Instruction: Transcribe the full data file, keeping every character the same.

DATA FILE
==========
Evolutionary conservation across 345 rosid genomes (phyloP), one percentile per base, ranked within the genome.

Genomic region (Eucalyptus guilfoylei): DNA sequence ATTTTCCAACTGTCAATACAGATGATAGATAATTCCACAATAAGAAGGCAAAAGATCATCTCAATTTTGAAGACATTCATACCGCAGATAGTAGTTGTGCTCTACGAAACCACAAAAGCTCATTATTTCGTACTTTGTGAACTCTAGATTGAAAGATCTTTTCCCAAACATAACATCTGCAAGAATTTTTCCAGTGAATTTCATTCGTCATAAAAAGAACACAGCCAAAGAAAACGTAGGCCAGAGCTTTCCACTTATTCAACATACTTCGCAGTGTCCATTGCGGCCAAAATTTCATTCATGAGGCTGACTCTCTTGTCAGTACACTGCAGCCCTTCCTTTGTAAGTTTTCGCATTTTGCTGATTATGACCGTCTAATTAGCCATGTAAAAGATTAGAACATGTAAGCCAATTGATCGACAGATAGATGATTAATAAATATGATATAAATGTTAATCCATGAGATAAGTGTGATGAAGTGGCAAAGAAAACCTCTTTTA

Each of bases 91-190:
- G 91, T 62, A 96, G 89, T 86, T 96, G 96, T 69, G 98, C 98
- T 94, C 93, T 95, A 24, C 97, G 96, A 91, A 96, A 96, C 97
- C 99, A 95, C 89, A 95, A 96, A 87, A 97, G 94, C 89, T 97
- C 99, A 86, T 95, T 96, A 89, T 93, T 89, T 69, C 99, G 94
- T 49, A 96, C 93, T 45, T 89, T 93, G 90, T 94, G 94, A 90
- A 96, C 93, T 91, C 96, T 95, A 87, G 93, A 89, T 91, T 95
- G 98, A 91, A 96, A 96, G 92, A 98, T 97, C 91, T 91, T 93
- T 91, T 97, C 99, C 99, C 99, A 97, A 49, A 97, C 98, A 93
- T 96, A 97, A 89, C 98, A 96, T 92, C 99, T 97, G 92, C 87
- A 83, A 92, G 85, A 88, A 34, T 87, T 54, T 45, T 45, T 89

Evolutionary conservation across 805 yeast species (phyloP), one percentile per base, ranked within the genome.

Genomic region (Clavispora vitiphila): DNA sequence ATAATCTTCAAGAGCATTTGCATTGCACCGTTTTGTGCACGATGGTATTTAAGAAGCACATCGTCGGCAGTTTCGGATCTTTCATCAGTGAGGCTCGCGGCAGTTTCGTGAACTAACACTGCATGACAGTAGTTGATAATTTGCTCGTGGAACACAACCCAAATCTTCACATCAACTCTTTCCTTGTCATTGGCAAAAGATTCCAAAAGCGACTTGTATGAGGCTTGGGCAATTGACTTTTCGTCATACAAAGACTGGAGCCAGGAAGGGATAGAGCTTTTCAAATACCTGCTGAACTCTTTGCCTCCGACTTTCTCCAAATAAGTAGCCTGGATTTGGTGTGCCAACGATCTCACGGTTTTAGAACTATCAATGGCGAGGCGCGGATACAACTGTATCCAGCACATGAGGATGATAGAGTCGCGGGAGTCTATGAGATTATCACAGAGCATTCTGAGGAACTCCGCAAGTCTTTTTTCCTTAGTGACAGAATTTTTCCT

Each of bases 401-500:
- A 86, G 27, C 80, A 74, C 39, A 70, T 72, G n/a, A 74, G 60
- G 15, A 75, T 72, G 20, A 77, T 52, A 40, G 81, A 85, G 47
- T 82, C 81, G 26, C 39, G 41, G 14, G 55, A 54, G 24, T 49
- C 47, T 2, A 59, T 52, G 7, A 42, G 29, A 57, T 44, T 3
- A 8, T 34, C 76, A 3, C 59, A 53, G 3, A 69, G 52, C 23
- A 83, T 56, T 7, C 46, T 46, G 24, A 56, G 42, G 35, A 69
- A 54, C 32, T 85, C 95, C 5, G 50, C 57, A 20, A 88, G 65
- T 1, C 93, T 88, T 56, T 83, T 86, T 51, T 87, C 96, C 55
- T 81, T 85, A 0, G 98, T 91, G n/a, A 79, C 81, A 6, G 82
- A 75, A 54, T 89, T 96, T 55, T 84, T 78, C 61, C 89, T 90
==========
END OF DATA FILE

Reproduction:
Evolutionary conservation across 345 rosid genomes (phyloP), one percentile per base, ranked within the genome.

Genomic region (Eucalyptus guilfoylei): DNA sequence ATTTTCCAACTGTCAATACAGATGATAGATAATTCCACAATAAGAAGGCAAAAGATCATCTCAATTTTGAAGACATTCATACCGCAGATAGTAGTTGTGCTCTACGAAACCACAAAAGCTCATTATTTCGTACTTTGTGAACTCTAGATTGAAAGATCTTTTCCCAAACATAACATCTGCAAGAATTTTTCCAGTGAATTTCATTCGTCATAAAAAGAACACAGCCAAAGAAAACGTAGGCCAGAGCTTTCCACTTATTCAACATACTTCGCAGTGTCCATTGCGGCCAAAATTTCATTCATGAGGCTGACTCTCTTGTCAGTACACTGCAGCCCTTCCTTTGTAAGTTTTCGCATTTTGCTGATTATGACCGTCTAATTAGCCATGTAAAAGATTAGAACATGTAAGCCAATTGATCGACAGATAGATGATTAATAAATATGATATAAATGTTAATCCATGAGATAAGTGTGATGAAGTGGCAAAGAAAACCTCTTTTA

Each of bases 91-190:
- G 91, T 62, A 96, G 89, T 86, T 96, G 96, T 69, G 98, C 98
- T 94, C 93, T 95, A 24, C 97, G 96, A 91, A 96, A 96, C 97
- C 99, A 95, C 89, A 95, A 96, A 87, A 97, G 94, C 89, T 97
- C 99, A 86, T 95, T 96, A 89, T 93, T 89, T 69, C 99, G 94
- T 49, A 96, C 93, T 45, T 89, T 93, G 90, T 94, G 94, A 90
- A 96, C 93, T 91, C 96, T 95, A 87, G 93, A 89, T 91, T 95
- G 98, A 91, A 96, A 96, G 92, A 98, T 97, C 91, T 91, T 93
- T 91, T 97, C 99, C 99, C 99, A 97, A 49, A 97, C 98, A 93
- T 96, A 97, A 89, C 98, A 96, T 92, C 99, T 97, G 92, C 87
- A 83, A 92, G 85, A 88, A 34, T 87, T 54, T 45, T 45, T 89

Evolutionary conservation across 805 yeast species (phyloP), one percentile per base, ranked within the genome.

Genomic region (Clavispora vitiphila): DNA sequence ATAATCTTCAAGAGCATTTGCATTGCACCGTTTTGTGCACGATGGTATTTAAGAAGCACATCGTCGGCAGTTTCGGATCTTTCATCAGTGAGGCTCGCGGCAGTTTCGTGAACTAACACTGCATGACAGTAGTTGATAATTTGCTCGTGGAACACAACCCAAATCTTCACATCAACTCTTTCCTTGTCATTGGCAAAAGATTCCAAAAGCGACTTGTATGAGGCTTGGGCAATTGACTTTTCGTCATACAAAGACTGGAGCCAGGAAGGGATAGAGCTTTTCAAATACCTGCTGAACTCTTTGCCTCCGACTTTCTCCAAATAAGTAGCCTGGATTTGGTGTGCCAACGATCTCACGGTTTTAGAACTATCAATGGCGAGGCGCGGATACAACTGTATCCAGCACATGAGGATGATAGAGTCGCGGGAGTCTATGAGATTATCACAGAGCATTCTGAGGAACTCCGCAAGTCTTTTTTCCTTAGTGACAGAATTTTTCCT

Each of bases 401-500:
- A 86, G 27, C 80, A 74, C 39, A 70, T 72, G n/a, A 74, G 60
- G 15, A 75, T 72, G 20, A 77, T 52, A 40, G 81, A 85, G 47
- T 82, C 81, G 26, C 39, G 41, G 14, G 55, A 54, G 24, T 49
- C 47, T 2, A 59, T 52, G 7, A 42, G 29, A 57, T 44, T 3
- A 8, T 34, C 76, A 3, C 59, A 53, G 3, A 69, G 52, C 23
- A 83, T 56, T 7, C 46, T 46, G 24, A 56, G 42, G 35, A 69
- A 54, C 32, T 85, C 95, C 5, G 50, C 57, A 20, A 88, G 65
- T 1, C 93, T 88, T 56, T 83, T 86, T 51, T 87, C 96, C 55
- T 81, T 85, A 0, G 98, T 91, G n/a, A 79, C 81, A 6, G 82
- A 75, A 54, T 89, T 96, T 55, T 84, T 78, C 61, C 89, T 90